When Dr. Stanley Sagov sits down in his Chestnut Hill home to answer an afternoon phone call, he’s already had the sort of very-busy day that is his specialty.
He rose at 5 a.m. and practiced piano for two hours, relearning some familiar jazz standards in different keys. Then he tried out his new folding bike with a 33-mile ride to Quincy and back — several laps up and down Wollaston Beach provided the highlight — and worked out logistics over the phone with friends who are coming to town to catch his headlining gig this weekend at Regattabar. This left some time to read The New York Times Magazine, before being interviewed over the phone by a newspaper reporter.
It’s a good thing the holiday offered a “day off.” The next morning he’d be back at Family Practice Group, the integrative care center in Arlington that he cofounded more than 30 years ago. He’s also chief of the family medicine division at Mount Auburn Hospital in Cambridge, among other professional affiliations.
“I don’t sleep that much,” he says, “and that’s always been true. I have a lot of energy.”
The varied items jousting on his to-do list reflect the impression that Sagov, 70, has already lived several lives.
He was the white, Jewish teenager growing up in Cape Town, learning to play rock ’n’ roll (and then jazz) in illegal, racially integrated jam sessions. He was the sickly youth in leg braces, repeatedly traveling to London, New York, and Boston for a series of 16 complicated surgeries to correct skeletal deformities caused by a rare genetic disorder. He was the medical student who worked in the black townships of South Africa by day and played in the clubs by night.
And once he landed in the United States (via London) in the late 1960s, he worked in New York City’s Bellevue Hospital and also sat in with musical luminaries like Ornette Coleman, before moving to Boston to study jazz at the New England Conservatory of Music. He graduated with dual specialties in piano and oboe, and started to make his way as a bandleader.
Offered the chance to go on the road with his band, Sagov declined, choosing a career practicing medicine instead of a life of ceaseless touring. It’s now been about seven years since Sagov formed a new band and returned to gigging.
Perhaps it’s in his music that his world view is best expressed.
“It’s a sacred mission and the music is extraordinarily important to me, and the image we paint of a world where people can listen to each other and everybody counts,” he says. “The audience senses in real time that we’re painting this picture of how we’re relating together through the music, as a metaphor for how we might live our lives in some better world than the one we read about in the newspaper every day.”
Since re-emerging musically, Sagov has released 11 albums with his new outfit, the Remembering the Future Jazz Band, which is stocked with well-credentialed members of the region’s jazz scene. Mostly culled from live recordings cut at the Regattabar, this body of work represents a blizzard of activity after decades of relative quiet.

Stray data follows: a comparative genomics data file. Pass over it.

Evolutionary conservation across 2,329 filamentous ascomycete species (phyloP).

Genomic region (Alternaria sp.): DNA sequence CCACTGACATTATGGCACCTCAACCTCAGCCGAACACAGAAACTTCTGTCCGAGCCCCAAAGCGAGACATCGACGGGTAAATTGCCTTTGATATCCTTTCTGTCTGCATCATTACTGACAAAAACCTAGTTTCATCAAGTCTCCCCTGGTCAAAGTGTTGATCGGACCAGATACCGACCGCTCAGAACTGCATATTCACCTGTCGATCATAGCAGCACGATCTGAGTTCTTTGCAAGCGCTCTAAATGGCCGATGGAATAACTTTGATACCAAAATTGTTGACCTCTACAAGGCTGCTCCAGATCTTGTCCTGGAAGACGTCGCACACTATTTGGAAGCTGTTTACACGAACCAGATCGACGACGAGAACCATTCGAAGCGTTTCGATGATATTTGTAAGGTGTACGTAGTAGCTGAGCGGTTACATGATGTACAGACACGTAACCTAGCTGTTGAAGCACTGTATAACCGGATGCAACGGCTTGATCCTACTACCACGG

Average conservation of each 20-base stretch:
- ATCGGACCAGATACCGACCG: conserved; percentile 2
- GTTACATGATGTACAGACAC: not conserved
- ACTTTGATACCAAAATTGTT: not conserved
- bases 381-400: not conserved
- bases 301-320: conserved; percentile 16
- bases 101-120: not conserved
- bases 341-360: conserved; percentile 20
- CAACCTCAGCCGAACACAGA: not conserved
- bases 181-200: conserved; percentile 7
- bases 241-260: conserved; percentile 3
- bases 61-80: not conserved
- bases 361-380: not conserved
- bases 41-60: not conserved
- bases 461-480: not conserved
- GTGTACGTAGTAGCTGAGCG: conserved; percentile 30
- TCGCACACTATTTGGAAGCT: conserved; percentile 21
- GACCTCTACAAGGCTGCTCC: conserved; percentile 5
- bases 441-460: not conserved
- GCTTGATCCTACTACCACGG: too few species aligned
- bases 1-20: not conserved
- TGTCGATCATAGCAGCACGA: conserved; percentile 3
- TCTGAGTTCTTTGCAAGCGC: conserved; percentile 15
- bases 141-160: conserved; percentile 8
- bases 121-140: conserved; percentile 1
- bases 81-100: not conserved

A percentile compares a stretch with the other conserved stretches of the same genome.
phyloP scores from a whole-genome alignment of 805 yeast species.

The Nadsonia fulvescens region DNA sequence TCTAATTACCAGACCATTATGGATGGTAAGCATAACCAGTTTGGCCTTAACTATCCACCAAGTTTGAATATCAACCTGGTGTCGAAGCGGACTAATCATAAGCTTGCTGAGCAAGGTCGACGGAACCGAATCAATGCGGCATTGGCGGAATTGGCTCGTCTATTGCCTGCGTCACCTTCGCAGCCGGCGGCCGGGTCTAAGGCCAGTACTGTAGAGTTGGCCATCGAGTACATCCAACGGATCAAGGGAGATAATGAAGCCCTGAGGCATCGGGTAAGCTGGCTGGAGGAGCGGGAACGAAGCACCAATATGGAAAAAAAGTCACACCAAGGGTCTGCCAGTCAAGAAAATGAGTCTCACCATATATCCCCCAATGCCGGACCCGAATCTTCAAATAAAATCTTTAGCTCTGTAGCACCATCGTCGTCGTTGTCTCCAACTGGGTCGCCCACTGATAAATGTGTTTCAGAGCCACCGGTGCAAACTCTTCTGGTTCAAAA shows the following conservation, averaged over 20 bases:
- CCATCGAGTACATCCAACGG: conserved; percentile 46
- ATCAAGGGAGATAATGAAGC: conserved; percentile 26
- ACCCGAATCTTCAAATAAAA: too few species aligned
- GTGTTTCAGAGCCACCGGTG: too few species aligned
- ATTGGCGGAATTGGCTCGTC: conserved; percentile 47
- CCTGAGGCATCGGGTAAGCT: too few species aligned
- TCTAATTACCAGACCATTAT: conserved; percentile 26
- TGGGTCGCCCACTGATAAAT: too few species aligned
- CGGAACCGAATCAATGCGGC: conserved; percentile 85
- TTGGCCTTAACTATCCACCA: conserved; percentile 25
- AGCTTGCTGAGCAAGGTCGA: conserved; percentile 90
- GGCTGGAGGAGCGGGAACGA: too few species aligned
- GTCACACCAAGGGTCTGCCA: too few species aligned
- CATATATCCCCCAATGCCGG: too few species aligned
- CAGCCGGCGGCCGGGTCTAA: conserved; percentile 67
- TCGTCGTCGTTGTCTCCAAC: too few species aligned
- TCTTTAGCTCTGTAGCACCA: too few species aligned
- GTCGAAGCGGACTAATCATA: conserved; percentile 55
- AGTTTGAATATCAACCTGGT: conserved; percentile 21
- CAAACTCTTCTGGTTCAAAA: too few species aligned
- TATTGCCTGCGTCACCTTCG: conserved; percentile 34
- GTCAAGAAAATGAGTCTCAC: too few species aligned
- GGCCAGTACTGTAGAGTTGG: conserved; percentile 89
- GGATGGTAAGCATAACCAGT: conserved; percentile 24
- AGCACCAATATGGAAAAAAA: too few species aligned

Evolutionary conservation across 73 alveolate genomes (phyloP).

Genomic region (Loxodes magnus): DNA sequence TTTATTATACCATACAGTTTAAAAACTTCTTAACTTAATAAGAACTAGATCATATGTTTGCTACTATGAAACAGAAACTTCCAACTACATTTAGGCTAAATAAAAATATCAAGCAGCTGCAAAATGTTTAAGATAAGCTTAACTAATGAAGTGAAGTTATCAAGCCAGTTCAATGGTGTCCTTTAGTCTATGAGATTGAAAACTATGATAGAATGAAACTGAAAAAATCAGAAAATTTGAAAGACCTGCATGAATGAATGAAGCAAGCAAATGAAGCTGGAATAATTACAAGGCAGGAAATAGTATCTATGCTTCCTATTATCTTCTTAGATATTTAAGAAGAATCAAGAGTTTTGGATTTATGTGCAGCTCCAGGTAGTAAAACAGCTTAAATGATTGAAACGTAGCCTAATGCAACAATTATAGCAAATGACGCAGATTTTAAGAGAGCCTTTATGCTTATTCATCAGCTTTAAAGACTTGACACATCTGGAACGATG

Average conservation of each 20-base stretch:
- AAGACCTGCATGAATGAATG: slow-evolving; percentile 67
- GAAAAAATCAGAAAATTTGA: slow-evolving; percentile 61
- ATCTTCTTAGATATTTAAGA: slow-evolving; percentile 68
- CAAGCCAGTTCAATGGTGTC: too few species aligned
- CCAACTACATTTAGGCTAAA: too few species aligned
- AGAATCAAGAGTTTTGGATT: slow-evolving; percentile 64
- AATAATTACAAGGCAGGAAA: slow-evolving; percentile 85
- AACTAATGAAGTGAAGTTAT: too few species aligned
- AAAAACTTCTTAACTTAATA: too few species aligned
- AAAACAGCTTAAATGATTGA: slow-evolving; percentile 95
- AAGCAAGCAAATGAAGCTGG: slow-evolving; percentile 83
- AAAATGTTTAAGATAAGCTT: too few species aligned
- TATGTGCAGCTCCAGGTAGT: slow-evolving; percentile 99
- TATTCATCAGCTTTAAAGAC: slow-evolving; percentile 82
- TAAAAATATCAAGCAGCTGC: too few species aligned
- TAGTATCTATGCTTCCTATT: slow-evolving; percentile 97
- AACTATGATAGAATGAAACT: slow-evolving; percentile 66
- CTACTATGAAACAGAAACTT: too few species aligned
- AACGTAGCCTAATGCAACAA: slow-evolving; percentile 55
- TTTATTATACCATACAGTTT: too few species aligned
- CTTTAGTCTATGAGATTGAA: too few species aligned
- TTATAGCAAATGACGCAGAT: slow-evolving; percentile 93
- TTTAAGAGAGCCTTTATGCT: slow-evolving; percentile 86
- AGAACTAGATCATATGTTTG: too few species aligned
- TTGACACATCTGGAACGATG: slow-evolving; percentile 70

His repertoire includes original compositions like “Stanley’s Kwela,” which incorporate elements of the South African folk and popular music he was surrounded by during his upbringing. There’s also the occasional Jewish tune, eclectic selections from the jazz repertory (from Billy Strayhorn’s “Lush Life” to Charles Mingus’s “Goodbye Porkpie Hat”), and sometimes a pop song translated into his hard-bop-informed style.
Saturday’s concert will be just the second time the group welcomes pioneering fusion guitarist Larry Coryell as a guest.
“Because of his South African influence, his jazz has got a lot of simple melodic ideas that are very appealing, but certainly not condescending and in no way trying to placate the audience,” Coryell says. “He’s got a great technique and he’s a great bandleader. He works with people very well.”
The guitarist will join Sagov, vocalist Wanetta Jackson, Robert Douglas Gay on alto saxophone, and two-thirds of the long-running local improvisational institution the Fringe — bassist John Lockwood and drummer Bob Gullotti.
Sagov, who is married and has two adult children, says he’s pleased to be playing out more, but the local jazz economy won’t support more than his handful of shows a year. He’d like to see area museums do more to welcome local jazz artists, and has felt frustrated by attempts to create new opportunities for his band short of touring.
“I’m 70 years old and I still can do it and I still love doing it,” he says. “So whatever else I have to say about the business, that’s the headline.”Jeremy D. Goodwin can be reached at firstname.lastname@example.org.